Currently, genome-wide association studies are widely undertaken to develop more accurate diagnostic and therapeutic strategies for human diseases, including cancer10,11. In the present study, we investigated the associations between the c-MYC rs9642880 G > T polymorphism on 8q24 and survival in 271 HCC patients following radiotherapy treatment. We found that the presence of at least one T allele was significantly associated with an unfavourable survival outcome for HCC patients following radiation therapy. These results remained significant after adjusting for other potential survival-influencing factors. Moreover, further analyses revealed that three clinical characteristics were associated with the rs9642880 G > T polymorphism: tumour response to radiotherapy, intrahepatic tumour number and BCLC stage; patients with the GT or TT genotype had an increased risk of poor tumour response to radiotherapy and a higher incidence of multiple intrahepatic lesions and BCLC C stage. However, the further stratified analyses emphasized the contribution of radioresponse and BCLC stage, but not intrahepatic tumour number, to the association between the rs9642880 G > T polymorphism and survival of HCC patients. These findings indicate the potential association between rs9642880 G > T and the survival of HCC patients who received radiotherapy treatment.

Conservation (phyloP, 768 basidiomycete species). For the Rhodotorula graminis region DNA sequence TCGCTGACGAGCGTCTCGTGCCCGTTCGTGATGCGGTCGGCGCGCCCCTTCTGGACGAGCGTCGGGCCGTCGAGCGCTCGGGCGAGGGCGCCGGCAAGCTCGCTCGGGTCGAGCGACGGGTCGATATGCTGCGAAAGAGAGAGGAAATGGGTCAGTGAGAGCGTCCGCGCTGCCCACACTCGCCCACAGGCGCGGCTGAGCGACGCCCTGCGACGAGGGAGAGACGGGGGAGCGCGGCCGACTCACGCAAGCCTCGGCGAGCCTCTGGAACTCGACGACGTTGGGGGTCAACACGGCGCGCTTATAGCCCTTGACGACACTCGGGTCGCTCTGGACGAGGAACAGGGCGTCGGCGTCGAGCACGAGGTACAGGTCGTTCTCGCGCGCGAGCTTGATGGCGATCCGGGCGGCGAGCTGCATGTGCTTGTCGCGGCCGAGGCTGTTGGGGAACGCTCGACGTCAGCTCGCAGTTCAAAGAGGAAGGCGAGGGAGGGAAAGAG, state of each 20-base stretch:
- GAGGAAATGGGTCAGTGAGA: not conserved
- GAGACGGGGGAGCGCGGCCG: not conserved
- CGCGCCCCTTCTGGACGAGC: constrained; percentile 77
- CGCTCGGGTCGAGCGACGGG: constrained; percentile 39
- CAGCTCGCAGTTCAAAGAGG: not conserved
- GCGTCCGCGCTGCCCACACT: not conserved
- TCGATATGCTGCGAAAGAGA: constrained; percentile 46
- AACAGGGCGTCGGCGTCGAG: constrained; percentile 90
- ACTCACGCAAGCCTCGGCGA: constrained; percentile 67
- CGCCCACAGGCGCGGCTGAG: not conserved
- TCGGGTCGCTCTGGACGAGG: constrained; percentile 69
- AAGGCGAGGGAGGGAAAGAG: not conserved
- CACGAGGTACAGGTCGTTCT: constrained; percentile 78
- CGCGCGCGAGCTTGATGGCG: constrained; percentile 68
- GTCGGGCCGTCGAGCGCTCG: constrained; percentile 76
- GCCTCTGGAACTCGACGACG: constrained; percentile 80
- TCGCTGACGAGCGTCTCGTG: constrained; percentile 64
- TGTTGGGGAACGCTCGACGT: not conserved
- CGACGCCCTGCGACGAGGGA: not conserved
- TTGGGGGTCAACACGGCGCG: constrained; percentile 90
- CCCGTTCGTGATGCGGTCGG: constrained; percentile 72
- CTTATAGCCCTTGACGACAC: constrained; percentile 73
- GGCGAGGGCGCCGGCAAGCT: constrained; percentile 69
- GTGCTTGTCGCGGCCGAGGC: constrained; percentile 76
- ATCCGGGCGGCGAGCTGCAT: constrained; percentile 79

The incidence of HCC is increasing in most parts of the world, and clinical data indicate that radiotherapy is a highly effective therapy1,12,13,14. However, we found that HCC patients at the same disease stage often have completely different outcomes following radiotherapy, which is believed to be due to individual variation in radiation sensitivity. There is an increasing consensus that radiation sensitivity is a genetic trait that involves the interactions of many genes15; thus, genetic variants may influence an individual’s radioresponse.